|ORIGINAL ARTICLE- FORUM
|Year : 2017 | Volume
| Issue : 4 | Page : 131-133
Ministerial participation critical for addressing global noncommunicable disease agenda: Highlights of ministerial forum
President, World NCD Federation, Chair, World NCD Congress 2017 and Professor, School of Public Health, Post Graduate Institute of Medical Education and Research, Chandigarh, India
|Date of Web Publication||22-Feb-2018|
J S Thakur
President, World NCD Federation, Chair, World NCD Congress 2017 and Professor, School of Public Health, Post Graduate Institute of Medical Education and Research, Chandigarh
Source of Support: None, Conflict of Interest: None
In view of achieving the Sustainable developmental goals by 2030 and preparation for UN high-level meeting 2018, the Ministerial forum was the key session of the World noncommunicable disease (NCD) Congress 2017 with the participation of Ministers, Parliamentarians, and Policymakers from different parts of the World. The purpose of forum was to set a platform for a wide range of high-level policy issues for the prevention and control of NCDs, discussion on implementation challenges and global action plan. Forum discussed and finalized the consensus statement “Chandigarh Declaration on NCDs” at the conclusion of the Congress.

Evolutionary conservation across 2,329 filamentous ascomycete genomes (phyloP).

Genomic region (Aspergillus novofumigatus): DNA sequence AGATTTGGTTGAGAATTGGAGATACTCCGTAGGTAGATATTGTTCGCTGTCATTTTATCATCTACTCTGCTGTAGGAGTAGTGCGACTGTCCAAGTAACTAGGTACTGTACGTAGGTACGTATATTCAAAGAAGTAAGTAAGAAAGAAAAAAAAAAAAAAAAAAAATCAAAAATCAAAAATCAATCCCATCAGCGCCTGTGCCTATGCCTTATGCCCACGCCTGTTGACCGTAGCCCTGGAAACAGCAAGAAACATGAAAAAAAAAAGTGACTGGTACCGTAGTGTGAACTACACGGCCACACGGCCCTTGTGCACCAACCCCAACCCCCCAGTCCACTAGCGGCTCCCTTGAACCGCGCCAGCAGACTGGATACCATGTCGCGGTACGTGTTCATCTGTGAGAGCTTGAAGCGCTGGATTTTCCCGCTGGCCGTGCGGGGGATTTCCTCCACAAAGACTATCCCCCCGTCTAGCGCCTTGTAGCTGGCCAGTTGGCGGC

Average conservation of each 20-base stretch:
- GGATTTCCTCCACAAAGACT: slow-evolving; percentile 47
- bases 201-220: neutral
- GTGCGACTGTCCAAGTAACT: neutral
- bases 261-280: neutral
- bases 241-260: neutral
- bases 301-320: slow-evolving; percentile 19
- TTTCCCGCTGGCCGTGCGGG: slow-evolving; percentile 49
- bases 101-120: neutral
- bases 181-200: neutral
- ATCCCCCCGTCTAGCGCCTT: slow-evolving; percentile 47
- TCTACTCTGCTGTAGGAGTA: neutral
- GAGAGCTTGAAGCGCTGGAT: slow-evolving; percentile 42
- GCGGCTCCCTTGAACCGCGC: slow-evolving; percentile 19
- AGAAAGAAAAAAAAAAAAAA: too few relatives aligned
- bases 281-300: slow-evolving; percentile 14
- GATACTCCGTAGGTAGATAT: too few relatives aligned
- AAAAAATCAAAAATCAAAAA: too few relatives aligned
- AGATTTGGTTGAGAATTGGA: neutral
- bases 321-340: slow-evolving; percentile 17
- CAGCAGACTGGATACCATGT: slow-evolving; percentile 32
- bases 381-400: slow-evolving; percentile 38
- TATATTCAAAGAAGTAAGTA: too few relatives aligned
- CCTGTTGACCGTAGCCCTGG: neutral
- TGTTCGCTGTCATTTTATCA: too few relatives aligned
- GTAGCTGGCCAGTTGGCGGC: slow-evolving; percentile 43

Keywords: Declaration, forum, sustainable development goals
|How to cite this article:|
Thakur J S. Ministerial participation critical for addressing global noncommunicable disease agenda: Highlights of ministerial forum. Int J Non-Commun Dis 2017;2:131-3
|How to cite this URL:|
Thakur J S. Ministerial participation critical for addressing global noncommunicable disease agenda: Highlights of ministerial forum. Int J Non-Commun Dis [serial online] 2017 [cited 2022 Jan 18];2:131-3. Available from: https://www.ijncd.org/text.asp?2017/2/4/131/225989
| Why Ministerial Forum during World Noncommunicable Disease Congress?|| |
Following the 2011 UN high-Level Meeting on prevention and control of noncommunicable disease (NCDs), and the resulting Political Declaration and further progress made by the World Health Organization (WHO) and member countries around the world, this very first World NCD Congress took stock of accomplishments at the country level over the past decade years. The Ministerial' Forum was a key component of the World NCD Congress 2017.